Progressive Learning Prioritisation
Upon wishing to improve oneself in terms of lifestyle, effective social networking and attracting women (Flowmentum Dating’s core areas), it’s easy to overlook the most important aspects that are going to provide the necessary personal growth and results. Or at least, recognise these aspects yet vastly underestimate them.
With a misguided focus, learning and improving becomes are slower and more confusing process, constantly looking into things that are interesting but ultimately not necessary or relevant to one’s particular situation – based on who you are, where you’re currently at, and what you want to achieve. Even if you do figure out what you need and start tangibly heading in the right direction, reaching a new level usually means there’s a greater chance of “falling off the wagon” again, not knowing where to progress from this new point in your journey.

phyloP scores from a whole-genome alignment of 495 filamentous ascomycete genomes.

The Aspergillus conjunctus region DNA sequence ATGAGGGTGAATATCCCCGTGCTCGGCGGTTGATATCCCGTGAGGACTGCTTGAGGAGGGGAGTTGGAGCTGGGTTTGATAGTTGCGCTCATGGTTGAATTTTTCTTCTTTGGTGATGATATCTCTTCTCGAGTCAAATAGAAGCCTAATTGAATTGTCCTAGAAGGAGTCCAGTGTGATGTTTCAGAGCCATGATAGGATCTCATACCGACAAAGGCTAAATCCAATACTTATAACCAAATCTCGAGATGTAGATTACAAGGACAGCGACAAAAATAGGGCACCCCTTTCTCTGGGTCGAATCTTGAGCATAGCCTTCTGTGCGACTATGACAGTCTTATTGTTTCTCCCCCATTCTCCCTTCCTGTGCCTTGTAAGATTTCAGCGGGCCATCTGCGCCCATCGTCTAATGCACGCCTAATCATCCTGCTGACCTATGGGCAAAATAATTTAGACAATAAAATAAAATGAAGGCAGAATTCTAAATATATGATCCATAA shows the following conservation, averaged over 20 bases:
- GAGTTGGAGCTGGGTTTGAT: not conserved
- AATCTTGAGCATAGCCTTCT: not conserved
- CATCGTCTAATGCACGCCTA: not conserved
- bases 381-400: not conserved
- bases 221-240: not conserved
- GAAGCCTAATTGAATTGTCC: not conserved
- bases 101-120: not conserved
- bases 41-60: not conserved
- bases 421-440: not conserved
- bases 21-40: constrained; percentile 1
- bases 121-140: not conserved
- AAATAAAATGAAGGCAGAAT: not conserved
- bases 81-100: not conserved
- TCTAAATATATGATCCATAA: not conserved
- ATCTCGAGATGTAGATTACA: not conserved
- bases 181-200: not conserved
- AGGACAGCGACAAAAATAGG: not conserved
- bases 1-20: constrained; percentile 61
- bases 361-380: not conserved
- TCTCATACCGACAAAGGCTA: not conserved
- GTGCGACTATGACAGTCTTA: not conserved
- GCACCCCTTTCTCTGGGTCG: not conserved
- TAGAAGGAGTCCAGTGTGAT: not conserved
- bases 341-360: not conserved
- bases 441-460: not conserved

By getting to know the student well on a personal level, along with understanding how they view the world and relate to people, this helps me systematically prioritise what matters most to them – addressing their most immediate and pressing issues and sticking points first. This entails finding out their existing pros and cons, finding ways to use their strengths to their advantage, while also recognising what’s holding them back from success and setting goals for constant improvements in many flagging areas. Knowing where the biggest holes are, and how to plug them first.